NO MORE BS: The IRS – The Pernicious and Detestable Federal Agency

Angry Wet ChickenNow that tax season is, for the most part, completed and behind us for another year.  It occurred to me that many people do not know the power and reach of the IRS in their daily lives.  Plato is quoted as saying, “The price of apathy towards  public affairs is to be ruled by evil men.”  No truer words can describe the situation with the IRS, and I think it is time every American knows just how destructive the policies of the IRS have been and continue to be.

Employee

UseLegal.com (2012) provides the actual definition of an employee, “An “employee” is defined as “a preference eligible in the excepted service who has completed one year of current continuous service in the same or similar positions” or “an individual in the excepted service (other than a preference eligible)… who is not serving a probationary or trial period under an initial appointment pending conversion to the competitive service.” Ramos v. Merit Sys. Prot. Bd., 2009 U.S. App. LEXIS 24378 (Fed. Cir. Nov. 6, 2009)”  Essentially, a person can be hired by an employer, but does not attain employee status and protection until that person has been hired for a continual year by the same employer, is not under a ‘probationary period,’ and or appointment.Apathy

An employee agrees to be controlled by an employer; that person’s production is only one of the controls granted to an employer.  Employee conduct both on and off the job can be controlled, and the means and manner of producing the work specified.  The right to control is the primary determining factor in this relationship.  The right to control is also the deciding line between freelance workers and employees.  Upon this single imperative hang tax law, the responsibility of parties, risk, and every item in employee/employer relationships, hierarchical structures, and will ultimately decide who or which party is in charge, and is entirely governed by the IRS in America!

The Right to Control

The IRS breaks into three categories the essential components where the ‘Right to Control’ hinges, namely, Behavioral Control, Financial Control, and Type of Relationship.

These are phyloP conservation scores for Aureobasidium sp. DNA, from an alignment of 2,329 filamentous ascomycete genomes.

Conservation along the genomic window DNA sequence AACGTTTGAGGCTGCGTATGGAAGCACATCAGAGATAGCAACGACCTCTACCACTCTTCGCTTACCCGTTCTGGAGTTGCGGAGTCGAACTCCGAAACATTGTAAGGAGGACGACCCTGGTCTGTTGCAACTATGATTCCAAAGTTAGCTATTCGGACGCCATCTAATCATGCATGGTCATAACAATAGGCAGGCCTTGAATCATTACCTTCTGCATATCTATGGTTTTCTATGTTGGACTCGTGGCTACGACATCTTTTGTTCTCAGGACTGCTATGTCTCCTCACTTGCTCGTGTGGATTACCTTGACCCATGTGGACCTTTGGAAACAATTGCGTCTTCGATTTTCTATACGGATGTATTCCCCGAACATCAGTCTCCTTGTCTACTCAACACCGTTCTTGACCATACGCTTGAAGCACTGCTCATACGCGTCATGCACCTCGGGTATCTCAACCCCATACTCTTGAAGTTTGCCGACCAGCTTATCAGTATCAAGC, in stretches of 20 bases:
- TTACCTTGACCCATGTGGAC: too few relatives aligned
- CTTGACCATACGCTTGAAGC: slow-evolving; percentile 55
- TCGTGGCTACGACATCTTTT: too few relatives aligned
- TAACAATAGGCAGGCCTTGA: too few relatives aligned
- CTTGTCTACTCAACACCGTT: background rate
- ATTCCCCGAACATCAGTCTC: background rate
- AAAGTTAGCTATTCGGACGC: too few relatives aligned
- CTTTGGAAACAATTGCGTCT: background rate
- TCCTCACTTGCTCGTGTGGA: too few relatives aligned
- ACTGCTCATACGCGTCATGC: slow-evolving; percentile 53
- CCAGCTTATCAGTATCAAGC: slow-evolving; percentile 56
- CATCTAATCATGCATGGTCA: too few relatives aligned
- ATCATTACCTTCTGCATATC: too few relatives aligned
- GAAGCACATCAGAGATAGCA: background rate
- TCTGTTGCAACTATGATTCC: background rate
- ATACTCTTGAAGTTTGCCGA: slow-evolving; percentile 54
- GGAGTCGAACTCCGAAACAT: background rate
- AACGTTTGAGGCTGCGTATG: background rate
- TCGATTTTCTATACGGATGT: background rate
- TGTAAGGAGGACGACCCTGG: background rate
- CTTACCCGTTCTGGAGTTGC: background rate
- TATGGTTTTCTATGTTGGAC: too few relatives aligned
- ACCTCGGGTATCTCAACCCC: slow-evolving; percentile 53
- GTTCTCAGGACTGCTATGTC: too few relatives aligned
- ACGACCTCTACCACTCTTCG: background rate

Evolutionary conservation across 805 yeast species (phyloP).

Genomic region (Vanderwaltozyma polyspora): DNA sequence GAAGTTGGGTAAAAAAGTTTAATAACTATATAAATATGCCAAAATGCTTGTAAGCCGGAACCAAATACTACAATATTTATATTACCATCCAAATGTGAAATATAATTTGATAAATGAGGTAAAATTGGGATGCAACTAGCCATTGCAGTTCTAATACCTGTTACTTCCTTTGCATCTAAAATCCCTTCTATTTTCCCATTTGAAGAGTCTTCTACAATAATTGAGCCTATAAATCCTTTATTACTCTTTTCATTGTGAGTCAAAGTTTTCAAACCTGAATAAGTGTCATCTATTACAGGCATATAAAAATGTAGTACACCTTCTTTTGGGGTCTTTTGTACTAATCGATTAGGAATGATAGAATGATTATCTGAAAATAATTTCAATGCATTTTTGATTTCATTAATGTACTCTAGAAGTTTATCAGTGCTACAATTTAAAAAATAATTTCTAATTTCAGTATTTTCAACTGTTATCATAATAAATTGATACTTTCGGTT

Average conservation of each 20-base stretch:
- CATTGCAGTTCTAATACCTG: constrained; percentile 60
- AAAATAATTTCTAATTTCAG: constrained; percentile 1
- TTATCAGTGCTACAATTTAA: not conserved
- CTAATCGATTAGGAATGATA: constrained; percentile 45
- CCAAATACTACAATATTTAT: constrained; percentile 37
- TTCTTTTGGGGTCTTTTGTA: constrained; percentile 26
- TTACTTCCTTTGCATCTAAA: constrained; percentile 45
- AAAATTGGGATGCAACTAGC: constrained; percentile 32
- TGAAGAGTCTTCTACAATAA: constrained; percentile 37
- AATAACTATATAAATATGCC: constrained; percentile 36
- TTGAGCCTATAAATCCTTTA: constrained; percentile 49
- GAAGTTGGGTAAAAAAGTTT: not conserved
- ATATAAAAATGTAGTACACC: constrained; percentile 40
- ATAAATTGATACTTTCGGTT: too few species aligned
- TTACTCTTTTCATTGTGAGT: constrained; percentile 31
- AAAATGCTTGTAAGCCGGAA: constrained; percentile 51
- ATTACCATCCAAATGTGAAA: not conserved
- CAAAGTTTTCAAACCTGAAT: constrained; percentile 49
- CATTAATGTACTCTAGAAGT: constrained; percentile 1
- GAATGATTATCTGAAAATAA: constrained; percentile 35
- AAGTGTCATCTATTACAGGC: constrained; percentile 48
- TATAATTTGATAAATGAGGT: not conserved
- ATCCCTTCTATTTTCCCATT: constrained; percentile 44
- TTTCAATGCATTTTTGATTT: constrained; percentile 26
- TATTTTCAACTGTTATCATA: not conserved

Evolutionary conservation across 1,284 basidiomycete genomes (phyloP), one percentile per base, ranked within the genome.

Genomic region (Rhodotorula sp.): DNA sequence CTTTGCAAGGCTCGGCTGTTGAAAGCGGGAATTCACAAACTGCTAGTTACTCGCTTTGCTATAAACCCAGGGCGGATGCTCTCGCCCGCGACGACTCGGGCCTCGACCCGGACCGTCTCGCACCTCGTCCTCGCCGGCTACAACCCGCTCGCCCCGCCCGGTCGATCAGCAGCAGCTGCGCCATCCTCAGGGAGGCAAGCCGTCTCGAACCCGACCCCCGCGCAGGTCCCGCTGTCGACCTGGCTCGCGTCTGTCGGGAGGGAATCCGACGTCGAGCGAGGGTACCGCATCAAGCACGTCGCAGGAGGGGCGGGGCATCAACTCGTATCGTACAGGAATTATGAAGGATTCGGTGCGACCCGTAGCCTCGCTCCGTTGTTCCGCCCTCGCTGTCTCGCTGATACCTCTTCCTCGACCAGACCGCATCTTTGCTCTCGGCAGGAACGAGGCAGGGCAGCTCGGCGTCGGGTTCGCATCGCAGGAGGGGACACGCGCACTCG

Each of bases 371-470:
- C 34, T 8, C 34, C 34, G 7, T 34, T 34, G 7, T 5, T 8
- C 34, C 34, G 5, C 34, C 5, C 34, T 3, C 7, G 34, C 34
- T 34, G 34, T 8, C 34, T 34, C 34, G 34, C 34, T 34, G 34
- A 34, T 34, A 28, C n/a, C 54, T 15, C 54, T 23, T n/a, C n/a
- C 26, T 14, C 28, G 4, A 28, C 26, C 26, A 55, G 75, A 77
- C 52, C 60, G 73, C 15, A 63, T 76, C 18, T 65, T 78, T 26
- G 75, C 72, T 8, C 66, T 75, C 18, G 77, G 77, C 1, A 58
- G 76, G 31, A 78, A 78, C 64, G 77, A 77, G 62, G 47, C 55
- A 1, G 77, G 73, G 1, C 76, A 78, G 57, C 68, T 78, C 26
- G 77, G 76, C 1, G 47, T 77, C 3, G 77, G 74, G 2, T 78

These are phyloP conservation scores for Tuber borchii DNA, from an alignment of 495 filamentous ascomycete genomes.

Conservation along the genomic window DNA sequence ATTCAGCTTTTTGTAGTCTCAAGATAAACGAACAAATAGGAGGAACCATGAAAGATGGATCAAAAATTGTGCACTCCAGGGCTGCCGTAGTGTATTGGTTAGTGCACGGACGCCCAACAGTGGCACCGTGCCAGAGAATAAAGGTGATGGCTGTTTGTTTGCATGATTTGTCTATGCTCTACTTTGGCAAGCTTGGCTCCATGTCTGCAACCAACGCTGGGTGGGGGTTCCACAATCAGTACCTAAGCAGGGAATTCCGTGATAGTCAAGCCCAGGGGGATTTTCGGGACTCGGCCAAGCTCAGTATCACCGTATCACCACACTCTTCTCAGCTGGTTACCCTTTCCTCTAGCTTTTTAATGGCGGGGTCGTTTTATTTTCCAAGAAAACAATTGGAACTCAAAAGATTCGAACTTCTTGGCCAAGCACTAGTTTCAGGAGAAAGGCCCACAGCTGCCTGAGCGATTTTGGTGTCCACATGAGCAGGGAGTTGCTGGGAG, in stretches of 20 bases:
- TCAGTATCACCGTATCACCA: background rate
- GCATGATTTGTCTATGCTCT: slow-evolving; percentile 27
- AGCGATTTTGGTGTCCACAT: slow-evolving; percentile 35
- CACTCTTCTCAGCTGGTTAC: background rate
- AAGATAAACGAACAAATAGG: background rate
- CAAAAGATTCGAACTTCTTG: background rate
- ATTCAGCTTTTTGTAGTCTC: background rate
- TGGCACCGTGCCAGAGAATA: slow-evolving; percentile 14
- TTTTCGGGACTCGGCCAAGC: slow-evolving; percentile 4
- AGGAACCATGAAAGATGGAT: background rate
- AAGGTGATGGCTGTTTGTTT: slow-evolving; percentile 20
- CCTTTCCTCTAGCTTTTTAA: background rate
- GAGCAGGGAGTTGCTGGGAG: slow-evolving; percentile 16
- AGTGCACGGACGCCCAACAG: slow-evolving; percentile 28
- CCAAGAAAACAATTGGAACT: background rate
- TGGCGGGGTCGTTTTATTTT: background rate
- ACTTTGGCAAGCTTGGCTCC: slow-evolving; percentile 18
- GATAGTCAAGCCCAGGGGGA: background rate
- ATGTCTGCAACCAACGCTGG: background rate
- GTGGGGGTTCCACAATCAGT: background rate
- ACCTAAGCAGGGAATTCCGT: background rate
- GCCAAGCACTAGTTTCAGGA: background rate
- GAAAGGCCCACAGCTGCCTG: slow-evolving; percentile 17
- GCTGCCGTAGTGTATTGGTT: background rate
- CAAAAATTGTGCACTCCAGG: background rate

Behavioral Control:  Relates to the questions, what, where, and how work is completed.  Employees have set schedules, tight restrictions about how to think, where to sit, etc., dictated by the employer.

Financial Control:  Relates to all things money.  The employee is forced to accept all terms of the employer without negotiation, from business expenses to taxes.  Where Financial Control is, risk shortly follows; where risk is, the threat of litigation follows.  Therefore, when the employer has financial Control, risk follows the employer, not the employee.  Profit and loss, tools of the trade, and the freedom to offer services to other organizations are all part of the financial controls relinquished by the employee to the employer.  Under Financial Control falls the following, the Americans with Disabilities Act – 1990 (ADA).

    • The ADA’s seminal beginning originate in 1973 Section 504, which made it illegal to discriminate against those with disabilities if the organization receives Federal Government subsidies.
          • “No otherwise qualified individual with handicaps in the United States… shall, solely because of her or his handicap, be excluded from the participation in, be denied the benefits of, or be subjected to discrimination under any program or activity receiving Federal financial assistance”(ED.gov, 1995).
          • Classified disabilities by disease; includes “Hidden Disease[s],” is changed constantly to update diseases covered, and dictates the only requirement for the condition is that the disorder “have a material effect on one’s ability to perform a major life activity” (Ed.gov, 1995).
          • Business costs mainly occur in ‘soft’ costs, i.e., changing procedures, reasonable accommodations, etc., something to keep in mind, though, “… noncompliance can cost an employer.  For example, in the fiscal year 2006, the Equal Employment Opportunity Commission (EEOC) resolved 15,045 disability discrimination charges.  It recovered $48.8 million in monetary benefits for workers who did not receive accommodations to which they are entitled under the ADA” (Woog, 2008).  Thus, monetarily speaking, noncompliance costs more than compliance.

Type of Relationship:  Relates to all things in the interaction of the two independent parties, including written contracts dictating the interaction, risks, penalties, etc.  The extent of the relationship is a significant point and colludes with permanency and benefits to form the marriage between two independent entities.  The employee forfeits Control in this arena to the employer who automatically sets the terms, demands compliance, and exerts totalitarian Control.quote-mans-inhumanity

Employee Surveillance

IRS.gov (2018) sets the standard upon which the premise for employee surveillance rests; the business organization holds the right to control, monitor, insist, and legally demand employee behaviors. Goshray (2013) quoted Cashmore (2009) and is correct; employee privacy is dead, and the origination is social media.  Thus, with the IRS granting legal ability to monitor and control employees, there are no other legal or ethical issues, privacy concerns, or anything else wrong with employee surveillance.  If the employee chooses to take issue with the monitoring, that employee is free to end their relationship with the company; in fact, Lyon (2017) substantiated that with newer employees, who have grown up with the acceptance of digital citizenship, surveillance is expected and no privacy concerns exist in the workplace.Patriotism